US 20030225873 A1
This application describes a system, including methods and apparatus, for identifying and utilizing an optimum network node for delivery of data. The system may transfer requests from one serving location to another, even across various unrelated autonomous systems. In response to a user request for data, the system will select the preferred node based on various costs metrics measuring network performance and health, such as available bandwidth, available servers, server load, network security, latency, jitter, packet loss, financial costs, and then transfer the request to the selected serving location, even across various unrelated, intermediate, autonomous systems. The user request is then served transparently from an optimal serving location. The system operates with established network communication protocols.
1. A method of identifying an optimum network node within a network of autonomous systems for delivery of data to a destination comprising steps of:
(a) establishing network performance and health thresholds based upon at least one of network bandwidth, available servers, server load, network security, latency, jitter, packet loss and bandwidth cost metrics at a request node;
(b) the request node monitors has at least one metrics or plurality of serving nodes;
(c) the request node metrics receiving a request for data and determining the optimum serving node for delivery of requested data based on said at least one metrics;
(d) the dispatch node receiving the request encapsulates and transfers the request to the optimum serving node; and
(e) the optimum serving node transparently delivers the requested data.
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15. A network apparatus for identifying an optimum network node within a network of autonomous systems for delivery of data to a destination having a means for:
(a) establishing network performance and health thresholds based upon at least one metric communicated from a plurality of serving nodes;
(b) a means for receiving requests for data; a means for determining the optimum serving node for delivery of requested data based upon said at least one metric;
(c) a means for encapsulating the request and addressing the request to the optimum serving node.
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 This invention relates to the optimized distribution of data to clients connected to any IP-based network, including the Internet. In particular, the invention utilizes uni-directional encapsulation to forward a client's request for data to an optimal serving node hosting the requested data.
 The Internet refers to a global network of connected computers throughout the world. The World Wide Web is the Internet's multi-media information retrieval system. In the World Wide Web environment, client machines communicate with web servers via application protocol, Hypertext Transfer Protocol (HTTP), to access the content of web pages. Web pages are typically presented in a language such as Hypertext Markup Language (HTML) to provide document formatting for the web pages. The web pages may display or provide “links” to files containing text, graphics, images, sound, video or other data. A web page location is specified on the Internet by a Uniform Resource Locator (URL) having a special syntax indicating the precise location of the file in the form “HTTP://internet.address/directory/filename.html”. An HTML-compatible browser such as Microsoft's Internet Explorer running on a client machines permits web pages to be graphically viewed and files to be requested via the URLs designated in the web language code describing the web page. These links designated by URLs may be to other web pages or to other file types such as “.pdf”, “.tiff”, “.jpeg”, and “.gif” graphics file; “.txt” and “.doc” text files; “.mp3” sound files; “.avi” or “.qt” video files; or “.ram” or “.asx” streuning media files.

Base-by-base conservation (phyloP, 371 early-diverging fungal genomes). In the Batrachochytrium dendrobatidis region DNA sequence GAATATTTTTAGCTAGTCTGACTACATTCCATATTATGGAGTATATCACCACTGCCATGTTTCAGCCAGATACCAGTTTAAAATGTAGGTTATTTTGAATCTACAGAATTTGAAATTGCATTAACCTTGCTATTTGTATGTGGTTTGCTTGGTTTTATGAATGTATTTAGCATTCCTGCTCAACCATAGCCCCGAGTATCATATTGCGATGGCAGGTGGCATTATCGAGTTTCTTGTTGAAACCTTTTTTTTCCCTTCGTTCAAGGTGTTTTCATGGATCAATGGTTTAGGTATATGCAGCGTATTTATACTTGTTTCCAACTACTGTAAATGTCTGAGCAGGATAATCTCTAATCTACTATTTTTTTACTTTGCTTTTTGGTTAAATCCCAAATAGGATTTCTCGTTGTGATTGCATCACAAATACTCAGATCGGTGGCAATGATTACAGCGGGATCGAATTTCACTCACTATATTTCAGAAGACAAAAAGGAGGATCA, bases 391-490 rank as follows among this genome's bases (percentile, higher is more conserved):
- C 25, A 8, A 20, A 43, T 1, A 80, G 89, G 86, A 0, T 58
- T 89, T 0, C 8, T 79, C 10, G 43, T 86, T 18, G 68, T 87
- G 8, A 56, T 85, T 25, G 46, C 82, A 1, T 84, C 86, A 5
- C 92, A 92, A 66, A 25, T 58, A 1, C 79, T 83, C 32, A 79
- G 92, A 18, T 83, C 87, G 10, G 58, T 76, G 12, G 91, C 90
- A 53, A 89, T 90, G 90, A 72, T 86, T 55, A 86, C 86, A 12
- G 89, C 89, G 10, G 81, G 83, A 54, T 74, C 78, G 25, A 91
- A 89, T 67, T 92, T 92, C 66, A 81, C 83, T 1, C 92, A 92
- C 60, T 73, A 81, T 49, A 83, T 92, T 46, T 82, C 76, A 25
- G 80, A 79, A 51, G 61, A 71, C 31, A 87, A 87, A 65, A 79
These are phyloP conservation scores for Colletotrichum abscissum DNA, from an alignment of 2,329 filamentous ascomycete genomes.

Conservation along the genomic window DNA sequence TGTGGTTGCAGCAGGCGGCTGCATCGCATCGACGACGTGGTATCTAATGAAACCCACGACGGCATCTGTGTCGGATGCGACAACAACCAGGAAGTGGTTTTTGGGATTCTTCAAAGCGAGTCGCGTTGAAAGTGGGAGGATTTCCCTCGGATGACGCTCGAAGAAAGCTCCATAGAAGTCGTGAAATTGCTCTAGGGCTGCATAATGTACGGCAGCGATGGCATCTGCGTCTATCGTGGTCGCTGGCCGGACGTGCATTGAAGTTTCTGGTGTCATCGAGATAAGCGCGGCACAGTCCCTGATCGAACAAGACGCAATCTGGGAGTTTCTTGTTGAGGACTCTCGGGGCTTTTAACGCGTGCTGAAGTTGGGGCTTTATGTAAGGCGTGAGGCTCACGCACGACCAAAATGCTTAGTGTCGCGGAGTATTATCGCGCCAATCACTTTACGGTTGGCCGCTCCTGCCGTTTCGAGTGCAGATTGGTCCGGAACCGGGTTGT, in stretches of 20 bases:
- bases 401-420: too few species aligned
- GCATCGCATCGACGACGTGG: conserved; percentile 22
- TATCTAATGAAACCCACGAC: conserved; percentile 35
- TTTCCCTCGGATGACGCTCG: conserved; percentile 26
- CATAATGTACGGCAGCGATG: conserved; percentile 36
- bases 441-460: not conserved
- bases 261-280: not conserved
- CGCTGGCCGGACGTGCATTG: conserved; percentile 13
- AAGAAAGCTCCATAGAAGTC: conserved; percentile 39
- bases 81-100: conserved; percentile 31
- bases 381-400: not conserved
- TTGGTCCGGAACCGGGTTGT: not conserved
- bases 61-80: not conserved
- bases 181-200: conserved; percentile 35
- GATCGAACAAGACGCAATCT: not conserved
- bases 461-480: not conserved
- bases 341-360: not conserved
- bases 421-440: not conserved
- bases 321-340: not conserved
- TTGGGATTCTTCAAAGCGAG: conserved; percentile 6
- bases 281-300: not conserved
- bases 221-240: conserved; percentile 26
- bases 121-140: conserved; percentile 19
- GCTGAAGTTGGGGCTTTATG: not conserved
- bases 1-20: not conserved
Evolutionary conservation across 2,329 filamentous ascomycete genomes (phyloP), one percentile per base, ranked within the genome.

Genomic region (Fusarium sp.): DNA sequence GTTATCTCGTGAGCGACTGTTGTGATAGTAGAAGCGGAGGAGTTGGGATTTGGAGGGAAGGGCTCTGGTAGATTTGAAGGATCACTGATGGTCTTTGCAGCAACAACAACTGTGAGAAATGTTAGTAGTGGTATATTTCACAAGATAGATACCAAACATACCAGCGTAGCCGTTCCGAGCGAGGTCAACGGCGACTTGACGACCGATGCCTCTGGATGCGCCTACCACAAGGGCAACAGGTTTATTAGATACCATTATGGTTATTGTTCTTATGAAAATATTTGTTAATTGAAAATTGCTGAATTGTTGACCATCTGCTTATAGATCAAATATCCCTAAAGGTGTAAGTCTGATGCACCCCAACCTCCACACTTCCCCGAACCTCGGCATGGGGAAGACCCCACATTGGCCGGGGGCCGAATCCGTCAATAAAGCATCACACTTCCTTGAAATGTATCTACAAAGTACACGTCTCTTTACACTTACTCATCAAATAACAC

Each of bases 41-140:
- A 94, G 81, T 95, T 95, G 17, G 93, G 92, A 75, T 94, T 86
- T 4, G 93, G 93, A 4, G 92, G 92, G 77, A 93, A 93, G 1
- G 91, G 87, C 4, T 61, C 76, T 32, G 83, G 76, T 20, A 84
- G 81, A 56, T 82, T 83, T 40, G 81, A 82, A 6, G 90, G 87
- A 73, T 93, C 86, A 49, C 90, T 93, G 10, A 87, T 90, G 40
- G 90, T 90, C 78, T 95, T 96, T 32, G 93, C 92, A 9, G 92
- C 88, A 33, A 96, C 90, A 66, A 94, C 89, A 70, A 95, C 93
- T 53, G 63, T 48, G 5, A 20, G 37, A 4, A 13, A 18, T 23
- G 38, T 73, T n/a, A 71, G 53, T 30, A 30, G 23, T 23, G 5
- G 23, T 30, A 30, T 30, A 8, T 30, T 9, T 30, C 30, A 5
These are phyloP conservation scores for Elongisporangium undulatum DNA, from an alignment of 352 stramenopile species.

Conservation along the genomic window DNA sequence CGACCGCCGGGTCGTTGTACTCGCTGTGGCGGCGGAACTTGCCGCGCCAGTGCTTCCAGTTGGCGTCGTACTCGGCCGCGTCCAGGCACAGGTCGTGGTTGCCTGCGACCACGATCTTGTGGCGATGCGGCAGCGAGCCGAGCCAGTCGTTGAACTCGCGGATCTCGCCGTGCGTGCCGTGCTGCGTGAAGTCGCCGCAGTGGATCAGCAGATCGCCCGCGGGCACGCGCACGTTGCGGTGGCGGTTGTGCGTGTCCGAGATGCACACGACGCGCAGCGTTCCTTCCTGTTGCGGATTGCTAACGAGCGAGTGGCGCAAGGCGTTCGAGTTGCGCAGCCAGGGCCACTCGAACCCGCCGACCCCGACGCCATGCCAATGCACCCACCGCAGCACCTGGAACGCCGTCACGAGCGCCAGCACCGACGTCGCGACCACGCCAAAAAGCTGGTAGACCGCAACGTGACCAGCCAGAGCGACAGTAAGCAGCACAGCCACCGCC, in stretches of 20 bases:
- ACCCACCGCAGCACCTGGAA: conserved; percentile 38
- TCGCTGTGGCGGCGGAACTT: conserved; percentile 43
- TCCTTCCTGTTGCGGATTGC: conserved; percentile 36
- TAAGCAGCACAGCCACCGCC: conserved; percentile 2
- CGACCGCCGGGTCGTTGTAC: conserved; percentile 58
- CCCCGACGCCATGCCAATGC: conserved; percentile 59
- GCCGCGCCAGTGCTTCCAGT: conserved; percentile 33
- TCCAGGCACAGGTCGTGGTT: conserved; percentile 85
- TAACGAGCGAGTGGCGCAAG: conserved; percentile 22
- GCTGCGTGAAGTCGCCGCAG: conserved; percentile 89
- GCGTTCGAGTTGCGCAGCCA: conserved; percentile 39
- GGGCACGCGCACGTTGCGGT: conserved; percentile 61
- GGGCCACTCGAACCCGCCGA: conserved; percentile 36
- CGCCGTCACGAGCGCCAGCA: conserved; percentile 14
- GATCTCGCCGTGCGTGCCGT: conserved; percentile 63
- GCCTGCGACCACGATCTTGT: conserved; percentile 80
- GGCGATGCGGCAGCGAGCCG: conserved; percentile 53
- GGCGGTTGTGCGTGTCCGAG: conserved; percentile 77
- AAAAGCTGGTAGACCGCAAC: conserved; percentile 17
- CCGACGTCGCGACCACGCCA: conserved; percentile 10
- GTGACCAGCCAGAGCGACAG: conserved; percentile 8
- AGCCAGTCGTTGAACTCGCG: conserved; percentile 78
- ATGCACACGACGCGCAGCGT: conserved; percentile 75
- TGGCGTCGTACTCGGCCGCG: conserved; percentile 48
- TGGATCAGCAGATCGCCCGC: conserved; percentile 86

The client's request for a particular web page or file is processed on the Internet as a series of “hops.” In general terms, each computer, router, or node on the Internet has a unique Internet address referred to as an Internet Protocol or IP address. When an intermediate computer or router receives the client message in transit, the computer checks the intended destination of the message and passes it along toward the server designated in the URL. The file requested by the client is then transmitted back across the Internet via another series of hops to the client computer. The efficient routing of client requests and served data files is implemented through a variety of protocols on routers. The complete Internet consists of a large number of interconnected autonomous systems (AS) each of which constitutes a distinct routing domain. Such autonomous systems are usually run by a single organization such as a company, branch of government or university. Within an AS, routers communicate with each other using an interior gateway protocol. The purpose of these interior gateway protocols is to enable routers to exchange locally obtained information so that routers within the AS remain aware of how to contact any server within the AS. The most efficient interior gateway protocols permit the routers to continually update the shortest internal path to each content hosting server within the AS. Interior gateway protocols are also utilized by companies providing Internet backbone communications to optimize the routing of the IP messages and data across their backbone networks.
 The various autonomous systems comprising the Internet are connected via gateway routers and these routers exchange information using inter-domain routing protocols. The most frequently implemented inter-domain routing protocols are Border Gateway Protocol (BGP) or the older Exterior Gateway Protocol (EGP). BGP permits gateway routers to exchange network reachability information with other autonomous BGP systems, and in particular information about the list of autonomous systems that messages have passed through, called the autonomous system path or AS paths. This information can be used to construct a graph of AS connectivity to guide the “hops” of messages and data passing through the network autonomous systems.